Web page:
The remote and close-knit community of Chappaquiddick is getting a new year-round resident this spring, but Joseph McLaughlin knows better than to call himself a local. After 18 years managing coastal properties on Aquidneck Island in Rhode Island, he said he has learned a thing or two about island social hierarchies.

“I know if you weren’t born there, you’re not a local,” he said. “But what I do know is that if you get to know the community, you can be a part of it.” 

For Mr. McLaughlin, getting to know the community is baked into the job description. This spring, he takes on the role of beach operations manager at the Trustees of Reservations, where he will live and work on Chappaquiddick full-time overseeing the organization’s ever-changing Cape Pogue, Wasque and Leland Beach properties. 

Trustees Islands director Darci Schofield first previewed the position last fall amid a series of contentious hearings regarding the organization’s new beach management plan and the future of its oversand vehicle program. Earlier this week, the Trustees officially announced that Mr. McLaughlin will be assuming the role this spring, reporting to Ms. Schofield.

The announcement comes as residents and former employees accuse the Trustees of neglecting its relationship with the local community; earlier this year, the organization laid off one of its Vineyard-based full-time employees. 

In a phone call with the Gazette Wednesday, Mr. McLaughlin shared his plans for the position and for the properties that have kicked up a sandstorm of local discourse in recent years. When he arrives this spring, he said his initial order of business is to listen and observe.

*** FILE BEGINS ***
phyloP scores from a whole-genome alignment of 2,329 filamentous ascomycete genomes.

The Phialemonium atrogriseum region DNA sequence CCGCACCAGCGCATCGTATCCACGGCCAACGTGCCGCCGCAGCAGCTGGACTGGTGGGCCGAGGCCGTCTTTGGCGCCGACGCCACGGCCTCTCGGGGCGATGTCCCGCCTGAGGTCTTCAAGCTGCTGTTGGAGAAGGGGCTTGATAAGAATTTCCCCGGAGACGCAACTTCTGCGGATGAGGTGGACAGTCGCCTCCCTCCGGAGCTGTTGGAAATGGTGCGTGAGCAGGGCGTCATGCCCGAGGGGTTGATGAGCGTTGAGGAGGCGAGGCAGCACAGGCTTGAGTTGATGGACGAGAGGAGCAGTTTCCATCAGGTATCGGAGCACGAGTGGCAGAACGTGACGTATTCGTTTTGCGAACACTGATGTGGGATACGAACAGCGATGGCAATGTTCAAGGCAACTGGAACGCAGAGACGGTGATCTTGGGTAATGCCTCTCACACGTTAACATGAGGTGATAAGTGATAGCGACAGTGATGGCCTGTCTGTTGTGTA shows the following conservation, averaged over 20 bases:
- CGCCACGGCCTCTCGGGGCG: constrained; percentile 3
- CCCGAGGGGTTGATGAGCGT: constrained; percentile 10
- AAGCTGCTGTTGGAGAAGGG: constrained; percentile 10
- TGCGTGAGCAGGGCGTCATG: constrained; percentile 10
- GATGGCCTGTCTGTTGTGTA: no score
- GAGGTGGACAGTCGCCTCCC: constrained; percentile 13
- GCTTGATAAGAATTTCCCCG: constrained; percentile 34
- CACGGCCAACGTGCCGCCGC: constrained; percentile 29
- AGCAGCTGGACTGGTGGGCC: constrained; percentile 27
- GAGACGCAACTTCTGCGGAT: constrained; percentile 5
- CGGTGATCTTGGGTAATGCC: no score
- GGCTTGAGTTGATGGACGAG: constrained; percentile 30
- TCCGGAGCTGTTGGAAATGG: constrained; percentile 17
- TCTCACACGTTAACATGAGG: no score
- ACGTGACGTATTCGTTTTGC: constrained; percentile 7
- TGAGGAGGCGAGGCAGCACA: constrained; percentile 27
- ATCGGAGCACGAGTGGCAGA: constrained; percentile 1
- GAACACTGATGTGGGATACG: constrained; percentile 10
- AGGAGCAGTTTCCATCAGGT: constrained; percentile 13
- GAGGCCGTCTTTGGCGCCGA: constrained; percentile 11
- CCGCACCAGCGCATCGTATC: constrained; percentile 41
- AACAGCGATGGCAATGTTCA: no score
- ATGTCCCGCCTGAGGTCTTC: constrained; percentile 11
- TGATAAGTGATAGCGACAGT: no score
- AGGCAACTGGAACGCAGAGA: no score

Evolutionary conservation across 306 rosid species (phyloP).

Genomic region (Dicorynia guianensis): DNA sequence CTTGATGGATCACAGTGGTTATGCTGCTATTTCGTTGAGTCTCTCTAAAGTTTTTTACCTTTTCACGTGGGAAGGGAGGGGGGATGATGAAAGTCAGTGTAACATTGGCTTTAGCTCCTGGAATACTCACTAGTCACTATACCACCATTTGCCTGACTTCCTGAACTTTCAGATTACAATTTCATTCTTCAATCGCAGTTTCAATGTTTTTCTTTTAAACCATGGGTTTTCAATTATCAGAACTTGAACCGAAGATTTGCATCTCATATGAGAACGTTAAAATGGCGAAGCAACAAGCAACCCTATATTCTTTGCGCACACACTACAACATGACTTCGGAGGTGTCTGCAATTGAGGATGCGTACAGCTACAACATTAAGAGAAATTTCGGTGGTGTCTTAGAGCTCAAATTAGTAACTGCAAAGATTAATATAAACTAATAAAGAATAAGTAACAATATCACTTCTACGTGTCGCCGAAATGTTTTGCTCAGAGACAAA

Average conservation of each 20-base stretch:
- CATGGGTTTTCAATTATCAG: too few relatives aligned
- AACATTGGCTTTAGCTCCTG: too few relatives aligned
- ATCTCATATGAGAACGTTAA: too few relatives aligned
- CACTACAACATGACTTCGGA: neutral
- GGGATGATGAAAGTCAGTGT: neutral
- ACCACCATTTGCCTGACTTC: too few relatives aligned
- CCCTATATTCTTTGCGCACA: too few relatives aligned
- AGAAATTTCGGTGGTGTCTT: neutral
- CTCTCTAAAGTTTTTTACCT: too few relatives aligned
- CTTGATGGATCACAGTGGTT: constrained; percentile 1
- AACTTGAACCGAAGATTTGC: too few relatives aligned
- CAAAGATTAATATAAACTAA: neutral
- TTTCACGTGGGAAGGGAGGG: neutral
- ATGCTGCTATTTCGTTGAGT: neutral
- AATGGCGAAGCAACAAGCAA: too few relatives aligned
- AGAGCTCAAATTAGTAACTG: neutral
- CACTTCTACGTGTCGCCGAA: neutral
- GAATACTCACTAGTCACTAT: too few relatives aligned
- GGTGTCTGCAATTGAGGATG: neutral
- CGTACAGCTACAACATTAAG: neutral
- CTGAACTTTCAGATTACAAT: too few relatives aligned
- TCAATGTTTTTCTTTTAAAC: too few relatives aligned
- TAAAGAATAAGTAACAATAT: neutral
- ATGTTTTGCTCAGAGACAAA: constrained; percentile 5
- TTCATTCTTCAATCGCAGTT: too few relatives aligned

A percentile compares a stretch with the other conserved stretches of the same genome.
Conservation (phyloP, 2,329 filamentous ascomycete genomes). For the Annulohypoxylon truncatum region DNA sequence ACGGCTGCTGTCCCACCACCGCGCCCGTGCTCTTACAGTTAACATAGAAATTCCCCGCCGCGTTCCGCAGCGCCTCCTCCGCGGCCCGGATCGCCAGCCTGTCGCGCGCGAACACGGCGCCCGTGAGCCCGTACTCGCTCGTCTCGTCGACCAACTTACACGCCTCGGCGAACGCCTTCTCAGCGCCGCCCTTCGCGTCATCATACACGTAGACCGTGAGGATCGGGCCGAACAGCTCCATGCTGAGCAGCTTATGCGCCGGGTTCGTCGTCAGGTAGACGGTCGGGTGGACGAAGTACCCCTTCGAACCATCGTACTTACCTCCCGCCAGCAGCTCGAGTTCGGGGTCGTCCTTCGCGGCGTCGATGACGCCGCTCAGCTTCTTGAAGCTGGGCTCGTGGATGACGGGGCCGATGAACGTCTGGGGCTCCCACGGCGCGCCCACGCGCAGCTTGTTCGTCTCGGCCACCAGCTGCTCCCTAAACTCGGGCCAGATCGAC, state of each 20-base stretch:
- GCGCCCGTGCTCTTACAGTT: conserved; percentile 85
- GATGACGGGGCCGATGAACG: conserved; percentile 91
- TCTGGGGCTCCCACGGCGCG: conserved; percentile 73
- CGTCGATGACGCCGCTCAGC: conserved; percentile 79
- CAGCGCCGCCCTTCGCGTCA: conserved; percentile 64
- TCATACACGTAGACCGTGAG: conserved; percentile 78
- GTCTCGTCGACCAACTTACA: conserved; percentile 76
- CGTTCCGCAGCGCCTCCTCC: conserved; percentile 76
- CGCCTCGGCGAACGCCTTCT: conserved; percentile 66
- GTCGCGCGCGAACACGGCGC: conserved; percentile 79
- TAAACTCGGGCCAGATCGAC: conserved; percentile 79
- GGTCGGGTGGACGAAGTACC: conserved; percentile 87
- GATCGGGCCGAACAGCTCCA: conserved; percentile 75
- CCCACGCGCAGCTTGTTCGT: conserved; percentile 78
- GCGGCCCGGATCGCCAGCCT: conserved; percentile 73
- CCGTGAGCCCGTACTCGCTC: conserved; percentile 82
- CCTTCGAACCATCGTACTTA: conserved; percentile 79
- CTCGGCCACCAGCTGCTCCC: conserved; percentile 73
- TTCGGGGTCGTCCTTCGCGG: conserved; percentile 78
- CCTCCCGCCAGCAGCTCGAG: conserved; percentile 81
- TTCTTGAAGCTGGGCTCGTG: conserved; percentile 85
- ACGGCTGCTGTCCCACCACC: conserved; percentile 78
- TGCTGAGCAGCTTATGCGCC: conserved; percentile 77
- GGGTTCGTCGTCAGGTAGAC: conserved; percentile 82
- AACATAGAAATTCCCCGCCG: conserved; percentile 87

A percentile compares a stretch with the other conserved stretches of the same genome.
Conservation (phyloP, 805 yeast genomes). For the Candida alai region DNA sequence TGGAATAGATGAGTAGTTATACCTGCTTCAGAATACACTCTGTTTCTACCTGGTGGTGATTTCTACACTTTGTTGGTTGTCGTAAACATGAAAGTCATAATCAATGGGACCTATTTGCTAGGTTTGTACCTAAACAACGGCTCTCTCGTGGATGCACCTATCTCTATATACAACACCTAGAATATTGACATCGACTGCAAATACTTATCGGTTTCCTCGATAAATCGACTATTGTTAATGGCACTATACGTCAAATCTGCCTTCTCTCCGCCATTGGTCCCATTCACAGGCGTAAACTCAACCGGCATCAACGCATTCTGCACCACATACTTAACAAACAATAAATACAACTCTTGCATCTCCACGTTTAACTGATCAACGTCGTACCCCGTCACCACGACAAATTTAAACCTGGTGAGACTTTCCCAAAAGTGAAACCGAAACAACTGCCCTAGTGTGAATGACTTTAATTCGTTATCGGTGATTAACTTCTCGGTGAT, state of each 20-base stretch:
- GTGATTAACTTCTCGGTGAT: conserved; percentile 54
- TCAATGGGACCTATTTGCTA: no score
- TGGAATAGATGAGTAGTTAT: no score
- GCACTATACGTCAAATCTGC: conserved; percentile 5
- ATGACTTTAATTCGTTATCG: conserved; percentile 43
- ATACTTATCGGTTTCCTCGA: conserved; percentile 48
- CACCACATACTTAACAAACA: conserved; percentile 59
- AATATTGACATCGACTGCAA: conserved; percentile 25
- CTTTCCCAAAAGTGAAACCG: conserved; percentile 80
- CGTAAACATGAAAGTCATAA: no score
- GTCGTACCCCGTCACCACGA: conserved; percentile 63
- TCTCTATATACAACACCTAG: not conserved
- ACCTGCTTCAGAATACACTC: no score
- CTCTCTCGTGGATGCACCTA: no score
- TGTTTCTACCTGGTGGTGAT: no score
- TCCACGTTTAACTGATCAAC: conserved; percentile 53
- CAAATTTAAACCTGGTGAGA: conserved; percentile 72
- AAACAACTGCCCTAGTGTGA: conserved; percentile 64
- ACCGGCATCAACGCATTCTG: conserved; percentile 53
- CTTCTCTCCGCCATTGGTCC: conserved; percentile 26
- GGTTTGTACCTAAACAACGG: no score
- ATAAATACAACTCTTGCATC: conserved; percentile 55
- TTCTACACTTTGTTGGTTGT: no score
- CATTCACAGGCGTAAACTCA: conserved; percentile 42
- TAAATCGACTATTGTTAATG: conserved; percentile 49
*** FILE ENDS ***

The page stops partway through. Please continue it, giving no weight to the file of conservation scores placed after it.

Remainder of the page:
“It’s important to observe how everything is functioning before you start to make educated changes, and not just make changes for changes’ sake,” he said.

The Trustees’ properties of Cape Pogue, Leland Beach and Wasque are known as much for their beauty as they are for their vulnerability to erosion and frequent winter storms. Living on-site, Mr. McLaughlin will bear first-hand witness to the wind, rain and other extreme weather of the area, he said. He will also be the first point of contact for Vineyard residents and visitors each with their own ideas of how the land nonprofit should balance its dual missions of conservation and recreation. 

On one hand, abutting residents have advocated — and in some cases sued — to restrict oversand vehicle access on Cape Pogue, the furthest and slimmest tip of Chappaquiddick. Fishermen and beach access advocates, on the other hand, have argued to preserve historic levels of vehicle access as much of the Island’s shoreline falls under private ownership.

Mr. McLaughlin declined to take sides, and said he hopes to serve as a bridge builder between the two camps.

“I’m trying to meet in the middle and help people realize the landscape is always changing,” he said. “It’s difficult for humans to get our heads around that and understand that what we have now will be different tomorrow. We have to adapt to that.”  

Mr. McLaughlin also begins his role as the Island’s endangered shorebirds begin to nest in the fragile dunes. Come April, the properties will need to be properly nourished, labeled and fenced to make way for the arriving piping plovers, oystercatchers and other endangered or threatened species that call Chappaquiddick home. 

That part is nothing new for him. Prior to joining the Trustees, Mr. McLaughlin served as properties director for the Norman Bird Sanctuary on Aquidneck Island, R.I., where he oversaw conservation efforts as well as educational programming. Growing up on the shores of Long Island and the forests of upstate New York, he said he felt an early connection to the outdoors, bolstered by a lifetime love of science. 

“Science is really the only thing that moves me or interests me in a meaningful way,” he said. “It inspires me — the simplicity and complexity of nature.” 

When he’s not working where he lives, Mr. McLaughlin plans to live where he works, enjoying fishing, bike riding and other beachside activities that make his new living quarters such a sought-after destination. What he hopes to preserve, he said, is the untouched feeling he gets in secluded, far-off places like Chappaquiddick, where all you can hear is breeze and bird chatter and all you can see is the wide expanse of sea and sky. 

“[Humans] are everywhere,” he said. “It’s nice to have some place where we can step back and just feel disconnected from technology and infrastructure.”